Halifax Pride parade adds low sensory zone and described viewing area
Organizers hope new accessibility areas will help people who are autistic or visually impaired
For the marquee event of the Halifax Pride festival, organizers are trying out some new accessibility measures to ensure everyone has a good time.
During this year's Pride parade on Saturday, there will be a "described viewing area" for people with visual impairments and a "low sensory zone" for people who find the noise and crowds overwhelming.
In past years the festival has had a viewing platform in front of the Halifax Central Library for those in wheelchairs or with mobility issues. That platform will still be present and the two new accessible areas will be placed in other spots along the route.
The "low sensory zone" is inside the library, in the creative lab on the second floor. People with autism or who have anxiety about being in crowds will be able to watch the parade in a tranquil space behind the glass walls.
"They'll still hear the music and they'll get to see everything, but it's going to be kind of muted out for them," said Beverley Nickerson, a member of the Halifax Pride accessibility committee.
Nickerson suggested the space because of her 16-year-old son, who has autism.
"We go every year. He loves parades, he loves the colours, the music and the dancing. But sometimes when we're down there, the crowds are a little overwhelming for him," she said.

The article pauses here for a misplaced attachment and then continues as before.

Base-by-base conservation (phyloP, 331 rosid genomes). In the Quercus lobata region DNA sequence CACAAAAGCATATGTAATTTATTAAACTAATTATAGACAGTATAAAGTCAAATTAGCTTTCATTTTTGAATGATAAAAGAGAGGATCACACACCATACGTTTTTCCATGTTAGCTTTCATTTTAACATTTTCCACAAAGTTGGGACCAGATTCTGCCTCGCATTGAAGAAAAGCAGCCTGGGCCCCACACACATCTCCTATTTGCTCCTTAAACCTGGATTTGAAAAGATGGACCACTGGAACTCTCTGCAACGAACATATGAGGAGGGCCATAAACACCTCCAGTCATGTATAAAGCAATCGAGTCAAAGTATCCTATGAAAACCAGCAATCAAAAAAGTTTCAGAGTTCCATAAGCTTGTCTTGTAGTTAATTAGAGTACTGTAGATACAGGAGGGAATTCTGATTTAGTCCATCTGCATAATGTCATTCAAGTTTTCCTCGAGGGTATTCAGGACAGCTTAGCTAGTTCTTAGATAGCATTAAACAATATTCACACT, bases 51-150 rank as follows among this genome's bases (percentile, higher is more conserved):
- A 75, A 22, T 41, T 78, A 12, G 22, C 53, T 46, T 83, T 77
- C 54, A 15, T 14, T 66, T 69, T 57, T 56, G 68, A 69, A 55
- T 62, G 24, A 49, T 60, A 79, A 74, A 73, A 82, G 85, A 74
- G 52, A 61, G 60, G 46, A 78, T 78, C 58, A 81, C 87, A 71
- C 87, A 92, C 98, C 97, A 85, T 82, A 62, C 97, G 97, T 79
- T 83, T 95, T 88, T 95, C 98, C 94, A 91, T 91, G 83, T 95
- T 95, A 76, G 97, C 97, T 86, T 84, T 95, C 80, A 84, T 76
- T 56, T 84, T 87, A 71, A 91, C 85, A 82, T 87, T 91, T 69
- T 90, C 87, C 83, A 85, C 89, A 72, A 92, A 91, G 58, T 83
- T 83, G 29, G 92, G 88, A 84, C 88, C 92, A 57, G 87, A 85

"During the parade, there's a lot of people moving, coming around. Some of the floats are a little bit loud with the music. He loves music, but some of them he just found it a little too much and the hands would go up and cover his ears."
The described viewing area will be at the start of the parade route near the intersection of Upper Water and Cornwallis streets, where a master of ceremonies with a loudspeaker will describe each float as it passes.
Mary Kathryn Arnold has a visual impairment and relies on her guide dog, Texas. She is on the accessibility committee and enjoys going to the Pride parade, but can only distinguish shapes and colours without details.
"I only experience it by sitting on the hill with my wife and seeing colour and motion as it goes by and hearing party music. Without my wife telling me what's going on in the parade, it would be a very frustrating experience," she said.
Arnold suggested the described viewing area and says she hopes many people come to experience it together.
"Sighted people might think that we could just enjoy the music and the atmosphere, because Pride does have a wonderful atmosphere. And that's why almost all of us come out to it," she said.
"But we want to do more than just enjoy the atmosphere or see the colours or, depending on how blind you are, just hear the music. We want to have the same accessibility to the event as everyone else."
The parade leaves the DND dockyards heading to Upper Water Street, turns onto Barrington Street, up Spring Garden Road and then turns onto South Park Street to the Garrison Grounds for the community festival.